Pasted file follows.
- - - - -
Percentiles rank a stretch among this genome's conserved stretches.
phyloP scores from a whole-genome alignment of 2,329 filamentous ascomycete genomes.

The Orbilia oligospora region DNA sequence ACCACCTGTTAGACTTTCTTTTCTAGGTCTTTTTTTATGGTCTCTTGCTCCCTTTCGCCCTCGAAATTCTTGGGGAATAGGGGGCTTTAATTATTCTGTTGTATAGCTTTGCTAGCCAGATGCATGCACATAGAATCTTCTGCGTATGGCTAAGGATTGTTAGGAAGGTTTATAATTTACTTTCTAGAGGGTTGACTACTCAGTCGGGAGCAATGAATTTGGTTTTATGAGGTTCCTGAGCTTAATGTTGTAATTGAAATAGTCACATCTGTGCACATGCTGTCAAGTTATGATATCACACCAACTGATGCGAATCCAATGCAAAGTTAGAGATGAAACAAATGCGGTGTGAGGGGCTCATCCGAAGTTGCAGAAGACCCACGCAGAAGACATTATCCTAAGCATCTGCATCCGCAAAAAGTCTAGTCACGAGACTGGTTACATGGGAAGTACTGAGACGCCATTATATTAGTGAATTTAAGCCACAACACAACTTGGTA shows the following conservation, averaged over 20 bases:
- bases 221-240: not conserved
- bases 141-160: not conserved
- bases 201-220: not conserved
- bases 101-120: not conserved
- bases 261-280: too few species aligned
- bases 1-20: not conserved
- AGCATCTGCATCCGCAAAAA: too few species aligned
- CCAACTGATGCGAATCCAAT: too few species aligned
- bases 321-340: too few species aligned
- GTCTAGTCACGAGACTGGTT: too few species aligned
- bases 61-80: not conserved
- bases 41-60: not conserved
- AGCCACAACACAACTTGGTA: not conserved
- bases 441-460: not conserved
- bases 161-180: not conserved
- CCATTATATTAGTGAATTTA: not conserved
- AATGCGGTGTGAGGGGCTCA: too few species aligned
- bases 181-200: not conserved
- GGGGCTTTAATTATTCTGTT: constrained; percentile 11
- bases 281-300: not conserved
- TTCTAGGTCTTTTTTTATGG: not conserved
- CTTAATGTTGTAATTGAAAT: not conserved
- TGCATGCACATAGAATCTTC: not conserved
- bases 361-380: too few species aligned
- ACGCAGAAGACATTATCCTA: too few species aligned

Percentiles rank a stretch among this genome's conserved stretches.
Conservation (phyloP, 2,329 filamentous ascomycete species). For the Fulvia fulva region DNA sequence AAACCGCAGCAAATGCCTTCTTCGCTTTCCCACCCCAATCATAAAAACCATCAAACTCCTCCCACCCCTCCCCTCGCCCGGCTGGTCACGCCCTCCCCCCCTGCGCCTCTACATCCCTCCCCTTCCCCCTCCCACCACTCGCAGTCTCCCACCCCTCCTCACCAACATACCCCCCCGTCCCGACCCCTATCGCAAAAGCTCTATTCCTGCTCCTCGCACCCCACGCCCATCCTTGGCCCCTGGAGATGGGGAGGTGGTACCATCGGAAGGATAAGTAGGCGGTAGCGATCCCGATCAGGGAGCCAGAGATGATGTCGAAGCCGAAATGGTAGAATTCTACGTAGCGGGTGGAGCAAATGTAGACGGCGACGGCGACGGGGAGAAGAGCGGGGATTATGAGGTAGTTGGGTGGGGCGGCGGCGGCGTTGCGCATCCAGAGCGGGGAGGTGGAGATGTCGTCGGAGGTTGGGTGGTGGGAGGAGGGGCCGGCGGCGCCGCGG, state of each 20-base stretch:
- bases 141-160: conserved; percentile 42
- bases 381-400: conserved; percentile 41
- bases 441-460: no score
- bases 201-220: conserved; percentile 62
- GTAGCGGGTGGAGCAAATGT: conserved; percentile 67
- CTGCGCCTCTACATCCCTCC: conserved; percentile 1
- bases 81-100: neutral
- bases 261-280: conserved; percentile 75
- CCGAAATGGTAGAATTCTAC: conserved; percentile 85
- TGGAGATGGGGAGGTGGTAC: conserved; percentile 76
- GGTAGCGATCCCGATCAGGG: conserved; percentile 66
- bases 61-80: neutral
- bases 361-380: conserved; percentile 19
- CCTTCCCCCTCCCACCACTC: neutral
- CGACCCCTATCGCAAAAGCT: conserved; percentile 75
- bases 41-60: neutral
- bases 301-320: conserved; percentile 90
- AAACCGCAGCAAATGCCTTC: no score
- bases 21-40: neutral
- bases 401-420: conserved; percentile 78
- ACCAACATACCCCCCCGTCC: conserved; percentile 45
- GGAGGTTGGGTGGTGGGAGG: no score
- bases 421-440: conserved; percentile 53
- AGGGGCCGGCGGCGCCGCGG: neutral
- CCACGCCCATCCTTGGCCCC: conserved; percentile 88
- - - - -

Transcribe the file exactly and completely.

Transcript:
Percentiles rank a stretch among this genome's conserved stretches.
phyloP scores from a whole-genome alignment of 2,329 filamentous ascomycete genomes.

The Orbilia oligospora region DNA sequence ACCACCTGTTAGACTTTCTTTTCTAGGTCTTTTTTTATGGTCTCTTGCTCCCTTTCGCCCTCGAAATTCTTGGGGAATAGGGGGCTTTAATTATTCTGTTGTATAGCTTTGCTAGCCAGATGCATGCACATAGAATCTTCTGCGTATGGCTAAGGATTGTTAGGAAGGTTTATAATTTACTTTCTAGAGGGTTGACTACTCAGTCGGGAGCAATGAATTTGGTTTTATGAGGTTCCTGAGCTTAATGTTGTAATTGAAATAGTCACATCTGTGCACATGCTGTCAAGTTATGATATCACACCAACTGATGCGAATCCAATGCAAAGTTAGAGATGAAACAAATGCGGTGTGAGGGGCTCATCCGAAGTTGCAGAAGACCCACGCAGAAGACATTATCCTAAGCATCTGCATCCGCAAAAAGTCTAGTCACGAGACTGGTTACATGGGAAGTACTGAGACGCCATTATATTAGTGAATTTAAGCCACAACACAACTTGGTA shows the following conservation, averaged over 20 bases:
- bases 221-240: not conserved
- bases 141-160: not conserved
- bases 201-220: not conserved
- bases 101-120: not conserved
- bases 261-280: too few species aligned
- bases 1-20: not conserved
- AGCATCTGCATCCGCAAAAA: too few species aligned
- CCAACTGATGCGAATCCAAT: too few species aligned
- bases 321-340: too few species aligned
- GTCTAGTCACGAGACTGGTT: too few species aligned
- bases 61-80: not conserved
- bases 41-60: not conserved
- AGCCACAACACAACTTGGTA: not conserved
- bases 441-460: not conserved
- bases 161-180: not conserved
- CCATTATATTAGTGAATTTA: not conserved
- AATGCGGTGTGAGGGGCTCA: too few species aligned
- bases 181-200: not conserved
- GGGGCTTTAATTATTCTGTT: constrained; percentile 11
- bases 281-300: not conserved
- TTCTAGGTCTTTTTTTATGG: not conserved
- CTTAATGTTGTAATTGAAAT: not conserved
- TGCATGCACATAGAATCTTC: not conserved
- bases 361-380: too few species aligned
- ACGCAGAAGACATTATCCTA: too few species aligned

Percentiles rank a stretch among this genome's conserved stretches.
Conservation (phyloP, 2,329 filamentous ascomycete species). For the Fulvia fulva region DNA sequence AAACCGCAGCAAATGCCTTCTTCGCTTTCCCACCCCAATCATAAAAACCATCAAACTCCTCCCACCCCTCCCCTCGCCCGGCTGGTCACGCCCTCCCCCCCTGCGCCTCTACATCCCTCCCCTTCCCCCTCCCACCACTCGCAGTCTCCCACCCCTCCTCACCAACATACCCCCCCGTCCCGACCCCTATCGCAAAAGCTCTATTCCTGCTCCTCGCACCCCACGCCCATCCTTGGCCCCTGGAGATGGGGAGGTGGTACCATCGGAAGGATAAGTAGGCGGTAGCGATCCCGATCAGGGAGCCAGAGATGATGTCGAAGCCGAAATGGTAGAATTCTACGTAGCGGGTGGAGCAAATGTAGACGGCGACGGCGACGGGGAGAAGAGCGGGGATTATGAGGTAGTTGGGTGGGGCGGCGGCGGCGTTGCGCATCCAGAGCGGGGAGGTGGAGATGTCGTCGGAGGTTGGGTGGTGGGAGGAGGGGCCGGCGGCGCCGCGG, state of each 20-base stretch:
- bases 141-160: conserved; percentile 42
- bases 381-400: conserved; percentile 41
- bases 441-460: no score
- bases 201-220: conserved; percentile 62
- GTAGCGGGTGGAGCAAATGT: conserved; percentile 67
- CTGCGCCTCTACATCCCTCC: conserved; percentile 1
- bases 81-100: neutral
- bases 261-280: conserved; percentile 75
- CCGAAATGGTAGAATTCTAC: conserved; percentile 85
- TGGAGATGGGGAGGTGGTAC: conserved; percentile 76
- GGTAGCGATCCCGATCAGGG: conserved; percentile 66
- bases 61-80: neutral
- bases 361-380: conserved; percentile 19
- CCTTCCCCCTCCCACCACTC: neutral
- CGACCCCTATCGCAAAAGCT: conserved; percentile 75
- bases 41-60: neutral
- bases 301-320: conserved; percentile 90
- AAACCGCAGCAAATGCCTTC: no score
- bases 21-40: neutral
- bases 401-420: conserved; percentile 78
- ACCAACATACCCCCCCGTCC: conserved; percentile 45
- GGAGGTTGGGTGGTGGGAGG: no score
- bases 421-440: conserved; percentile 53
- AGGGGCCGGCGGCGCCGCGG: neutral
- CCACGCCCATCCTTGGCCCC: conserved; percentile 88